The blog is a part of a series of quarterly updates on the progress of the breadth of skills movement across education systems throughout the world.
As highlighted at the Center for Universal Education’s Annual Research and Policy Symposium at Brookings on April 5, 2017, formal education systems at the global, regional, and national levels acknowledge that for students to be successful in the 21st century they will need a broad range of skills. According to an initial scan of 102 countries as part of our Skills for a Changing World project, many countries have adopted a breadth of skills approach in their national education policies and curricula. However, the degree to which the skills movement is reflected by education systems differs across countries. For instance, some countries may identify a broad range of skills only within their mission and vision statements, whereas other countries may discuss skills throughout their mission and vision statements, curriculum, other policy documents, as well as provide progressions of skill acquisition at each level of formal education.
Research Intern - Center for Universal Education
Former Nonresident Senior Fellow - Global Economy and Development, Center for Universal Education
This is the second quarterly update in a series that examines the breadth of skills movement in national policies. With each update, additional country data collected are added to analysis of existing data. For this quarterly report, 21 updates were made between January 2017 and April 2017; there are now 131 countries included in the global scan. Figure 1 provides a summary of the 18 countries that were added, as well as the three countries that were updated. The interactive map portraying the breadth of skills movement across education systems now reflects these additions and updates.
Updates to country data already represented in the mapping show that the Philippines meets the criteria for skills progression; Japan meets the criteria for skills identified in the vision and mission statements; and China meets the criteria for identifying skills in the curriculum.
Figure 1: Summary of updates for 21 education systems
|Country||Status (New or Update)||Information Updated|
|British Virgin Islands||New|
|China||Update||New information was found in a UNESCO report on the National Curriculum for Basic Education in The People’s Republic of China regarding the integration of 21st century skills in the curriculum.|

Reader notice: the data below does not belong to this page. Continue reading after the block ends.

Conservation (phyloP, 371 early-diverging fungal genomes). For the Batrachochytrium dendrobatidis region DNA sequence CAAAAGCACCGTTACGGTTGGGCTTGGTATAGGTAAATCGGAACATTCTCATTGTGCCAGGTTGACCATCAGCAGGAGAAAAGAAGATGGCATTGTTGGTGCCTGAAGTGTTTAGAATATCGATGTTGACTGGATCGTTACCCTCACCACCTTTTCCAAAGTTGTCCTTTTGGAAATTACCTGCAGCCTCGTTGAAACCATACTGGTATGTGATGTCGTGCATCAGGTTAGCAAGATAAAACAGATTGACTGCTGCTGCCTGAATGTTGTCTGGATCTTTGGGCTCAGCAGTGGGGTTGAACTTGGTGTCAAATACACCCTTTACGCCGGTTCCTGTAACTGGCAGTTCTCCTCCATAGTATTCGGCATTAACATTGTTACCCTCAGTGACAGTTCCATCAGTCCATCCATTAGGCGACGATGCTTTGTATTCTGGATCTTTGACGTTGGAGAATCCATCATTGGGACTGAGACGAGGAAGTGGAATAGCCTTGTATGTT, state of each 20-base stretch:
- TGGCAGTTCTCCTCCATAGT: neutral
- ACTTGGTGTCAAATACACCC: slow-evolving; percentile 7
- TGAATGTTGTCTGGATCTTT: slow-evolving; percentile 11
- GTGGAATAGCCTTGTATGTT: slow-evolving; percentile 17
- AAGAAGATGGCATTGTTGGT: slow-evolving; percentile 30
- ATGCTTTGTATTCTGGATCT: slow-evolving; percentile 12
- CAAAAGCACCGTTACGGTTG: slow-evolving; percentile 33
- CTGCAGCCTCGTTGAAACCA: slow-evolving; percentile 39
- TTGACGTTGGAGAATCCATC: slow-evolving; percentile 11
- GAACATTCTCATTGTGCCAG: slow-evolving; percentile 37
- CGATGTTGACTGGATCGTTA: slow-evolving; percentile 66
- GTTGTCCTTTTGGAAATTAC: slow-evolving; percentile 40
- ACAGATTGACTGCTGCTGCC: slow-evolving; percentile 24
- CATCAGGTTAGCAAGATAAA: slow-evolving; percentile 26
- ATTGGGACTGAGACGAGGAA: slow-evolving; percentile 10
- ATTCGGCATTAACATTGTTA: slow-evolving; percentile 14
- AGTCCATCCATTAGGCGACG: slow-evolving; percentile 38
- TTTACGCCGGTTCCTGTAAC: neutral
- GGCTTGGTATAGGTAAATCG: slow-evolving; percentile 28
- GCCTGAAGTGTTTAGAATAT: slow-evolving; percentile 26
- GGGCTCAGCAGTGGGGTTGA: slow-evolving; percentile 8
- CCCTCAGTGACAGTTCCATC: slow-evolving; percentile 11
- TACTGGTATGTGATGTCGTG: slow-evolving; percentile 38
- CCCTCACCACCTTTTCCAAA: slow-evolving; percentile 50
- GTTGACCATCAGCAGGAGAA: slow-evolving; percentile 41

|Federated States of Micronesia (FSM)*||New|
|Japan||Update||New documentation from the Basic Act on Education was found for the vision and mission statement that includes 21st century skills.|
|Papua New Guinea||New|
|Philippines||Update||New information about the progression of skills was found according to the latest curriculum reform.|
*Note: The Federated States of Micronesia (FSM) is an independent sovereign island nation consisting of four states, two of which are included in the data: Pohnpei and Kosrae.
The updates continue to provide evidence of a shift toward a broader focus on skills beyond literacy and numeracy. Figure 2 shows the inclusion of skills at each of the four sets of information that were examined (mission/vision statements, skills identified in policy documents, skills in curriculum, and skills progression).
Data indicate that more countries meet the criteria for skills mentioned somewhere in the national policy documents (76 percent) and in the curriculum (51 percent) than the criteria regarding skills in mission and vision statements (37 percent). However, it is far less common for countries (13 percent) to include in their policy documents an understanding of skills progression over time. It is important to note that these findings are not generalizable to all countries and are, instead, specific to the 131 countries included in the database.
Figure 2. Inclusion of skills in national documents
As mentioned earlier, countries continue to differ in how they consistently identify skills across the four sets of information that were examined. Figure 3 shows that about one-third of the countries included in the database meet the criteria for integrating skills in two of the four categories. In contrast, only 7 percent of the countries included in the database meet the criteria for all four categories.
Figure 3. Number of categories that mention skills
A combination of social and cognitive skills was most frequently identified within policy documents across all of the countries, which is also consistent with findings from the initial scan and the January 2017 update. Communication, creativity, critical thinking, and problem solving continue to be the four most frequently mentioned skills, as displayed in Figure 4.
Figure 4. Most frequently identified skills in government documents
The next update will be provided in summer 2017. Please help track the breadth of skills movement globally by adding new country data or sharing any missing information on our interactive map. We are especially seeking new data from the Central and Eastern Europe region as well as Northern Africa.
For a deeper look at how a few countries perceive breadth of skills in their education systems, please see our latest report on Skills for a changing world: National perspectives and the global movement.